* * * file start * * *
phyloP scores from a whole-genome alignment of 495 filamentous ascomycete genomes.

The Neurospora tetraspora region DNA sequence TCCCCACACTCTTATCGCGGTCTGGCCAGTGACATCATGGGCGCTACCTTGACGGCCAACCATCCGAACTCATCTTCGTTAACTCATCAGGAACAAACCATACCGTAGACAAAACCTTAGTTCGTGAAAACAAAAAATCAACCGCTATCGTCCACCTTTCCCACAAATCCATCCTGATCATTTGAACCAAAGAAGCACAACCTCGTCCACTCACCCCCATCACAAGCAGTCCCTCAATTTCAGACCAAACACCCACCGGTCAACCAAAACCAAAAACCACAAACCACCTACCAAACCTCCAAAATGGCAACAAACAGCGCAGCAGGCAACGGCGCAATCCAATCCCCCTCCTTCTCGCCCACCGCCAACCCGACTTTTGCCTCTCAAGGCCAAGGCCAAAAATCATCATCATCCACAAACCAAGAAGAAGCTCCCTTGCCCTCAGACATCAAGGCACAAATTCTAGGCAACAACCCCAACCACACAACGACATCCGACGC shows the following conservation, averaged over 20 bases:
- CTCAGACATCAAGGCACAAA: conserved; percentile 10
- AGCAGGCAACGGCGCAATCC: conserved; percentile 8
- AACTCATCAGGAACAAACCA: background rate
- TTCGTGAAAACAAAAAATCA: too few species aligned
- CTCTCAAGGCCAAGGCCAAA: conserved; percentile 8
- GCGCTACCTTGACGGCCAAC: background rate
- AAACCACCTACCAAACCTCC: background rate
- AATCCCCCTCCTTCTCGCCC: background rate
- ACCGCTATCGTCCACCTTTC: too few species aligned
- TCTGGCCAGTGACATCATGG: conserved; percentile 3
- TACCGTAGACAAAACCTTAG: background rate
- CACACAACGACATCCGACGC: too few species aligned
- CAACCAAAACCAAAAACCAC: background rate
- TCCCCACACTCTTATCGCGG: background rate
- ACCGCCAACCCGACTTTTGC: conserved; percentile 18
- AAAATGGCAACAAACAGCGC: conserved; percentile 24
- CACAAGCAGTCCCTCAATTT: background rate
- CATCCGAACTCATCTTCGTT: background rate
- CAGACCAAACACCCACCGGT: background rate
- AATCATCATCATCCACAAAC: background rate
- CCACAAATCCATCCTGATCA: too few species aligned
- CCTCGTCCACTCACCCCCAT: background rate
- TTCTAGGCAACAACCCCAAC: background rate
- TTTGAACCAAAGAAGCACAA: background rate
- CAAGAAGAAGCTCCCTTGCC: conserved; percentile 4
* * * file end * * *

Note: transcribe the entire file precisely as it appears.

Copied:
phyloP scores from a whole-genome alignment of 495 filamentous ascomycete genomes.

The Neurospora tetraspora region DNA sequence TCCCCACACTCTTATCGCGGTCTGGCCAGTGACATCATGGGCGCTACCTTGACGGCCAACCATCCGAACTCATCTTCGTTAACTCATCAGGAACAAACCATACCGTAGACAAAACCTTAGTTCGTGAAAACAAAAAATCAACCGCTATCGTCCACCTTTCCCACAAATCCATCCTGATCATTTGAACCAAAGAAGCACAACCTCGTCCACTCACCCCCATCACAAGCAGTCCCTCAATTTCAGACCAAACACCCACCGGTCAACCAAAACCAAAAACCACAAACCACCTACCAAACCTCCAAAATGGCAACAAACAGCGCAGCAGGCAACGGCGCAATCCAATCCCCCTCCTTCTCGCCCACCGCCAACCCGACTTTTGCCTCTCAAGGCCAAGGCCAAAAATCATCATCATCCACAAACCAAGAAGAAGCTCCCTTGCCCTCAGACATCAAGGCACAAATTCTAGGCAACAACCCCAACCACACAACGACATCCGACGC shows the following conservation, averaged over 20 bases:
- CTCAGACATCAAGGCACAAA: conserved; percentile 10
- AGCAGGCAACGGCGCAATCC: conserved; percentile 8
- AACTCATCAGGAACAAACCA: background rate
- TTCGTGAAAACAAAAAATCA: too few species aligned
- CTCTCAAGGCCAAGGCCAAA: conserved; percentile 8
- GCGCTACCTTGACGGCCAAC: background rate
- AAACCACCTACCAAACCTCC: background rate
- AATCCCCCTCCTTCTCGCCC: background rate
- ACCGCTATCGTCCACCTTTC: too few species aligned
- TCTGGCCAGTGACATCATGG: conserved; percentile 3
- TACCGTAGACAAAACCTTAG: background rate
- CACACAACGACATCCGACGC: too few species aligned
- CAACCAAAACCAAAAACCAC: background rate
- TCCCCACACTCTTATCGCGG: background rate
- ACCGCCAACCCGACTTTTGC: conserved; percentile 18
- AAAATGGCAACAAACAGCGC: conserved; percentile 24
- CACAAGCAGTCCCTCAATTT: background rate
- CATCCGAACTCATCTTCGTT: background rate
- CAGACCAAACACCCACCGGT: background rate
- AATCATCATCATCCACAAAC: background rate
- CCACAAATCCATCCTGATCA: too few species aligned
- CCTCGTCCACTCACCCCCAT: background rate
- TTCTAGGCAACAACCCCAAC: background rate
- TTTGAACCAAAGAAGCACAA: background rate
- CAAGAAGAAGCTCCCTTGCC: conserved; percentile 4